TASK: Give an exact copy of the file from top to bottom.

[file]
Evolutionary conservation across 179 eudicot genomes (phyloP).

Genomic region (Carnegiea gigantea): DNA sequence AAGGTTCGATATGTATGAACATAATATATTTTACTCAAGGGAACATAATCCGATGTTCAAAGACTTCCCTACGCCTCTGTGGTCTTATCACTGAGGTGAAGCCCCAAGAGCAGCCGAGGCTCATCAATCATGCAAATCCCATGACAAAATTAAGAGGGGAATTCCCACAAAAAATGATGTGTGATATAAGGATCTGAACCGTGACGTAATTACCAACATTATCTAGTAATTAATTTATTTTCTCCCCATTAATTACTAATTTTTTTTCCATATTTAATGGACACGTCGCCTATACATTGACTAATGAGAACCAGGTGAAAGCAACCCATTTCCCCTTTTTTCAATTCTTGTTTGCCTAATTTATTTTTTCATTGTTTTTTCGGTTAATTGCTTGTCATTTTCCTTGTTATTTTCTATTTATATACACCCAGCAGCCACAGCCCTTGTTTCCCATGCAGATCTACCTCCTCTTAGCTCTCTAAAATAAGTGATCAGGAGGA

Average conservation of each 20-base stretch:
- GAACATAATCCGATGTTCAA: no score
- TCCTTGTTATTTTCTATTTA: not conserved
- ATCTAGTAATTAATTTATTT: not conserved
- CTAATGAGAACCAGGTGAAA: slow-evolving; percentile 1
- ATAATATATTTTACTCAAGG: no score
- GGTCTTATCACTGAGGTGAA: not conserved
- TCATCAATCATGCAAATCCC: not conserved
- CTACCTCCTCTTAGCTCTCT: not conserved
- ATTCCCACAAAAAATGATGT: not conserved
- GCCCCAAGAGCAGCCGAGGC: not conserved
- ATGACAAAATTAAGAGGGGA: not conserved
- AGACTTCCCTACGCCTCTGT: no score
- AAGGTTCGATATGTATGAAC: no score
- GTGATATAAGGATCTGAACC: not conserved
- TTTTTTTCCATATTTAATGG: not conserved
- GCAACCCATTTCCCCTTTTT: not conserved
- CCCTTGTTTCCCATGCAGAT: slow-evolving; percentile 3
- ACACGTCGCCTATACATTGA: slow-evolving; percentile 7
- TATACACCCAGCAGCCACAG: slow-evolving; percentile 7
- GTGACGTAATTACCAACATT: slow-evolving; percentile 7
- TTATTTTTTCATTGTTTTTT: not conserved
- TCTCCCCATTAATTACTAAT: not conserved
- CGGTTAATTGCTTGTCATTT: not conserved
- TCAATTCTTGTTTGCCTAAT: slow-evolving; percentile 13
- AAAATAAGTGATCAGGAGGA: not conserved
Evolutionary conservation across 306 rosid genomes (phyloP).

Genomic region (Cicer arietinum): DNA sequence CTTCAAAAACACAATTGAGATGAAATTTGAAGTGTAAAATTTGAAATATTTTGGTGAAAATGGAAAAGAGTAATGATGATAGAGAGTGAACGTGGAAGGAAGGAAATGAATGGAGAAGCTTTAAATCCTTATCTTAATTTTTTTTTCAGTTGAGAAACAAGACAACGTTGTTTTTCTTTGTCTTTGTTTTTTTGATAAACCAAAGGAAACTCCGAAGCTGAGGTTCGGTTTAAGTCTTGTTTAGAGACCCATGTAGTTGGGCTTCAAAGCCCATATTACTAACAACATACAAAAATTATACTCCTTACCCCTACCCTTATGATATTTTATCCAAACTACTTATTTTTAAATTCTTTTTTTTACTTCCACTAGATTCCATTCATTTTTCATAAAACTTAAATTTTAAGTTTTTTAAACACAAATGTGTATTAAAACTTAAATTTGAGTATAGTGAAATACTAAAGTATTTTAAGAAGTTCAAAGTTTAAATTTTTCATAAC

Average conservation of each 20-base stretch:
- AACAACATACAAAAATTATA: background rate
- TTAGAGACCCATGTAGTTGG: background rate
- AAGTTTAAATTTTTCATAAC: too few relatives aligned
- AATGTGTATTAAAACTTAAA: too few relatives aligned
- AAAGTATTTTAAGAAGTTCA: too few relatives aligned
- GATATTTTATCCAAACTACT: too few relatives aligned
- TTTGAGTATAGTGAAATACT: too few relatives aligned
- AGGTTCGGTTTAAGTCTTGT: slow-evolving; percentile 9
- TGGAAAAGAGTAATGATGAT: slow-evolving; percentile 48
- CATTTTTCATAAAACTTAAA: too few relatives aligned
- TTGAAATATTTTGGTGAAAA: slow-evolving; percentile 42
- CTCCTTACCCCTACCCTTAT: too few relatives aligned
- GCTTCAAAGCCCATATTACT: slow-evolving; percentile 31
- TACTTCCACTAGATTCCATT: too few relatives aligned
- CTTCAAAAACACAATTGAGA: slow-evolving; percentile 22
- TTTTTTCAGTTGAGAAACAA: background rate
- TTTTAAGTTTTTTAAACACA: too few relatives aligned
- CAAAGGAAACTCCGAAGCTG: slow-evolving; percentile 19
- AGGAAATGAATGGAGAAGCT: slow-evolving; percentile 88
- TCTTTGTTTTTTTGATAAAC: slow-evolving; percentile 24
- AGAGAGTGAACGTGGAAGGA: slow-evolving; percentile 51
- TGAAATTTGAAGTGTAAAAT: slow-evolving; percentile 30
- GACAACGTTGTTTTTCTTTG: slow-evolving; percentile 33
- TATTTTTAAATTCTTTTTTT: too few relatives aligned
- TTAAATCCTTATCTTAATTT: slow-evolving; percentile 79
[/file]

Evolutionary conservation across 179 eudicot genomes (phyloP).

Genomic region (Carnegiea gigantea): DNA sequence AAGGTTCGATATGTATGAACATAATATATTTTACTCAAGGGAACATAATCCGATGTTCAAAGACTTCCCTACGCCTCTGTGGTCTTATCACTGAGGTGAAGCCCCAAGAGCAGCCGAGGCTCATCAATCATGCAAATCCCATGACAAAATTAAGAGGGGAATTCCCACAAAAAATGATGTGTGATATAAGGATCTGAACCGTGACGTAATTACCAACATTATCTAGTAATTAATTTATTTTCTCCCCATTAATTACTAATTTTTTTTCCATATTTAATGGACACGTCGCCTATACATTGACTAATGAGAACCAGGTGAAAGCAACCCATTTCCCCTTTTTTCAATTCTTGTTTGCCTAATTTATTTTTTCATTGTTTTTTCGGTTAATTGCTTGTCATTTTCCTTGTTATTTTCTATTTATATACACCCAGCAGCCACAGCCCTTGTTTCCCATGCAGATCTACCTCCTCTTAGCTCTCTAAAATAAGTGATCAGGAGGA

Average conservation of each 20-base stretch:
- GAACATAATCCGATGTTCAA: no score
- TCCTTGTTATTTTCTATTTA: not conserved
- ATCTAGTAATTAATTTATTT: not conserved
- CTAATGAGAACCAGGTGAAA: slow-evolving; percentile 1
- ATAATATATTTTACTCAAGG: no score
- GGTCTTATCACTGAGGTGAA: not conserved
- TCATCAATCATGCAAATCCC: not conserved
- CTACCTCCTCTTAGCTCTCT: not conserved
- ATTCCCACAAAAAATGATGT: not conserved
- GCCCCAAGAGCAGCCGAGGC: not conserved
- ATGACAAAATTAAGAGGGGA: not conserved
- AGACTTCCCTACGCCTCTGT: no score
- AAGGTTCGATATGTATGAAC: no score
- GTGATATAAGGATCTGAACC: not conserved
- TTTTTTTCCATATTTAATGG: not conserved
- GCAACCCATTTCCCCTTTTT: not conserved
- CCCTTGTTTCCCATGCAGAT: slow-evolving; percentile 3
- ACACGTCGCCTATACATTGA: slow-evolving; percentile 7
- TATACACCCAGCAGCCACAG: slow-evolving; percentile 7
- GTGACGTAATTACCAACATT: slow-evolving; percentile 7
- TTATTTTTTCATTGTTTTTT: not conserved
- TCTCCCCATTAATTACTAAT: not conserved
- CGGTTAATTGCTTGTCATTT: not conserved
- TCAATTCTTGTTTGCCTAAT: slow-evolving; percentile 13
- AAAATAAGTGATCAGGAGGA: not conserved
Evolutionary conservation across 306 rosid genomes (phyloP).

Genomic region (Cicer arietinum): DNA sequence CTTCAAAAACACAATTGAGATGAAATTTGAAGTGTAAAATTTGAAATATTTTGGTGAAAATGGAAAAGAGTAATGATGATAGAGAGTGAACGTGGAAGGAAGGAAATGAATGGAGAAGCTTTAAATCCTTATCTTAATTTTTTTTTCAGTTGAGAAACAAGACAACGTTGTTTTTCTTTGTCTTTGTTTTTTTGATAAACCAAAGGAAACTCCGAAGCTGAGGTTCGGTTTAAGTCTTGTTTAGAGACCCATGTAGTTGGGCTTCAAAGCCCATATTACTAACAACATACAAAAATTATACTCCTTACCCCTACCCTTATGATATTTTATCCAAACTACTTATTTTTAAATTCTTTTTTTTACTTCCACTAGATTCCATTCATTTTTCATAAAACTTAAATTTTAAGTTTTTTAAACACAAATGTGTATTAAAACTTAAATTTGAGTATAGTGAAATACTAAAGTATTTTAAGAAGTTCAAAGTTTAAATTTTTCATAAC

Average conservation of each 20-base stretch:
- AACAACATACAAAAATTATA: background rate
- TTAGAGACCCATGTAGTTGG: background rate
- AAGTTTAAATTTTTCATAAC: too few relatives aligned
- AATGTGTATTAAAACTTAAA: too few relatives aligned
- AAAGTATTTTAAGAAGTTCA: too few relatives aligned
- GATATTTTATCCAAACTACT: too few relatives aligned
- TTTGAGTATAGTGAAATACT: too few relatives aligned
- AGGTTCGGTTTAAGTCTTGT: slow-evolving; percentile 9
- TGGAAAAGAGTAATGATGAT: slow-evolving; percentile 48
- CATTTTTCATAAAACTTAAA: too few relatives aligned
- TTGAAATATTTTGGTGAAAA: slow-evolving; percentile 42
- CTCCTTACCCCTACCCTTAT: too few relatives aligned
- GCTTCAAAGCCCATATTACT: slow-evolving; percentile 31
- TACTTCCACTAGATTCCATT: too few relatives aligned
- CTTCAAAAACACAATTGAGA: slow-evolving; percentile 22
- TTTTTTCAGTTGAGAAACAA: background rate
- TTTTAAGTTTTTTAAACACA: too few relatives aligned
- CAAAGGAAACTCCGAAGCTG: slow-evolving; percentile 19
- AGGAAATGAATGGAGAAGCT: slow-evolving; percentile 88
- TCTTTGTTTTTTTGATAAAC: slow-evolving; percentile 24
- AGAGAGTGAACGTGGAAGGA: slow-evolving; percentile 51
- TGAAATTTGAAGTGTAAAAT: slow-evolving; percentile 30
- GACAACGTTGTTTTTCTTTG: slow-evolving; percentile 33
- TATTTTTAAATTCTTTTTTT: too few relatives aligned
- TTAAATCCTTATCTTAATTT: slow-evolving; percentile 79